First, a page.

Monday, 23 December 2013

Tell someone how you feel this Christmas... Actually, best not.

I’m going to tell you something about myself you may not know. It’s not exactly ground breaking, nor is it something anyone can really gossip about. It’s something that really annoys me about myself and it’s the reason why sometimes I find myself exhausted, fed-up and feeling inadequate.

I’m a people pleaser. There, I’ve said it. I’d much rather make everyone around me happy than myself. As long as they don’t have a bad day, I don’t mind about mine.

The problem with being a people pleaser is that not many other people are. It’s not that they are selfish, it’s that they’ve got their priorities worked out a lot better than I have.

This goes hand in hand with another thing you may not know about me – I don’t tell people how I really feel. Ask any of my exes, and they will tell you just how frustrating it is to get me to tell them I actually how I feel about a situation.

I blame my drama training. I find it so easy to put on an “I’m completely okay with what you just said to me” expression that I find it hard to snap out of. I’m not saying I never tell people how I feel, the problem is that I normally keep all those feelings inside my head until a really inappropriate time when I decide to explode and know one really knows what to do with me.

However, it is Christmas, and all those stupid songs and adverts tell you that you should tell that ‘special someone’ how you feel at this time of year. Now, I’m guessing that it’s meant to be romantic and a nice thing that you are telling them how you feel – but for some reason my head has decided that isn’t the case this festive season.

For probably the first time in my life, I just have no filter system. For the past week I have been telling people exactly how I feel, and exactly what I think about them. The worst part of it is…. There hasn’t been any alcohol involved.

Now, I never complain about retail staff. I’ve worked it crappy minimum wage jobs, and you know what, they are fully entitled to snap at the fiftieth person that day who’s asked what they can use there voucher on, when it is displayed very clearly on a hundred different signs in the shop.

You know when you’re just having one of those days – you have to dry your tights with a hair dryer, you find mould on the toast you are already halfway through and you can’t find you’re keys five minutes before you need to leave.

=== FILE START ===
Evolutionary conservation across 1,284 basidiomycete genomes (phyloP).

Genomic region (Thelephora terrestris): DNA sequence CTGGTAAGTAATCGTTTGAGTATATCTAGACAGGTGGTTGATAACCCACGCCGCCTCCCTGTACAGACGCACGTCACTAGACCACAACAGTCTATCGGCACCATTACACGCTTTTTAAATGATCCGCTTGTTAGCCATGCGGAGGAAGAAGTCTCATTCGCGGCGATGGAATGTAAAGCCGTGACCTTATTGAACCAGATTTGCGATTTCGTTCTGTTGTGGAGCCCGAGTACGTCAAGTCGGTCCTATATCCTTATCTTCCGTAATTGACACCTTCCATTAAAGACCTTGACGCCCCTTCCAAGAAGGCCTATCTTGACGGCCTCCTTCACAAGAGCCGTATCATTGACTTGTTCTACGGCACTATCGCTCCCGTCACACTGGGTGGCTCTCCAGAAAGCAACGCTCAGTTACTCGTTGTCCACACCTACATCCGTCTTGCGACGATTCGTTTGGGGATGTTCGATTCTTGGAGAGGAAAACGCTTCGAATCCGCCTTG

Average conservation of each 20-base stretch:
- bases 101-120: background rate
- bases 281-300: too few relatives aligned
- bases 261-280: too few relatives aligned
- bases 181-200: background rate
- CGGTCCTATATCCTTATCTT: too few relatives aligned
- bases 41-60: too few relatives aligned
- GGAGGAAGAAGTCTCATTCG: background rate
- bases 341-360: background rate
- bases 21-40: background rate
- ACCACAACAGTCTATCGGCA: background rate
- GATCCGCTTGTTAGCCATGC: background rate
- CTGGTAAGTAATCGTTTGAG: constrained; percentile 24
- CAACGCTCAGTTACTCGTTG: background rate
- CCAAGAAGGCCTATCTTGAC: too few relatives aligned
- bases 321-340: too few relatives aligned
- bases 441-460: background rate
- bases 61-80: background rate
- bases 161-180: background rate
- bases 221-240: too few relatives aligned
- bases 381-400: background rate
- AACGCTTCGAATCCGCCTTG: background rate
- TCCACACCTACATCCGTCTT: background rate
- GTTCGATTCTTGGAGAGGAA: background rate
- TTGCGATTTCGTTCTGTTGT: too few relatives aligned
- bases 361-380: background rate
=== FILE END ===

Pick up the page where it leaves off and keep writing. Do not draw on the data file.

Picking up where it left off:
Well I was having one of those and I popped into Sainsbury’s. I normally like food shopping, but it looses its appeal when all you can afford is pasta, bread and beans. I got to the checkout and was greeted by one of the most miserable women I think I’ve ever met. I always just forget a bit of bad service, but it must have been the fifth time this year I’d not even been acknowledged by this employee as she scanned through my Basics cheese.

So, I did something I never do – I made a complaint, and I’ve felt guilty ever since.

On my comment card, I explained just how rude she had been to me when I asked for cash-back and how unhelpful to the elderly lady struggling to pack quick enough in front of me, prompting me to assist.

Every time I had come across this woman she had been awful, so why did I feel so horrible?

The second time, I feel less guilty about. I know people are panicking so close to Christmas that they haven’t got everything they need, but why does this have to mean a complete forfeiture of their manners?

On many occasions this week, I haven’t been thanked for opening doors for people, letting people struggling with bags get on the train ahead of me and running after people who have left belongings behind. Well, I snapped. I snapped in the Disney store.

As I was walking through the store I went past a woman who knocked several pyjama sets on the floor. Being nice, I bent down to pick them up for her. I’m not saying I need a round of applause, but at least a thank you. Well, I got nothing but a dirty look.

I seemed to speak before my brain really engaged and ended up spouting; “Yeah it’s alright that I picked up something that you dropped. Thanks for the gratitude”.

I got a very sheepish “sorry” reply.

And the third time, I feel absolutely no guilt about at all. I told someone I hope they have a rubbish Christmas, and I absolutely stand by what I said. 

A few months ago I was speaking to a friend of mine about how I’d been treated in the past by guys and he said “And what did you do to them?”. I didn’t know what to say, because honestly, I hadn’t done anything. I walked away every time, thinking that keeping a dignified silence would stop me from looking like a psychopath. Well, it may do that, but actually all it does is just leave the door right open behind you as you walk away. By not telling these guys what I really feel, I haven’t had any closure.

Not this time.

As soon as my nice little bubble was burst on Thursday night, I sent a text (I know, not very dramatic, but I’m getting there) that I will be proud of for the rest of my life.

I told him how I felt. For the first time in my life I didn’t let someone get off scot-free for how they treated me. I told him I hoped he had a rubbish Christmas... because I meant it.

I hope there aren’t enough pigs in blankets for his Christmas dinner; I hope the Internet shopping he’s done doesn’t arrive in time and I hope he gets turned down at midnight on New Years Eve.

That is how I feel and I shouldn’t feel guilty about it. If you’ve been treated like dog poo of the bottom of their shoe, there is no way you should feel guilty about hoping they get a bit of acute food poisoning or get caught in the rain ahead of an important meeting – because that is poetic justice and it doesn’t happen enough.

Merry Christmas.

Live. Laugh. Love.

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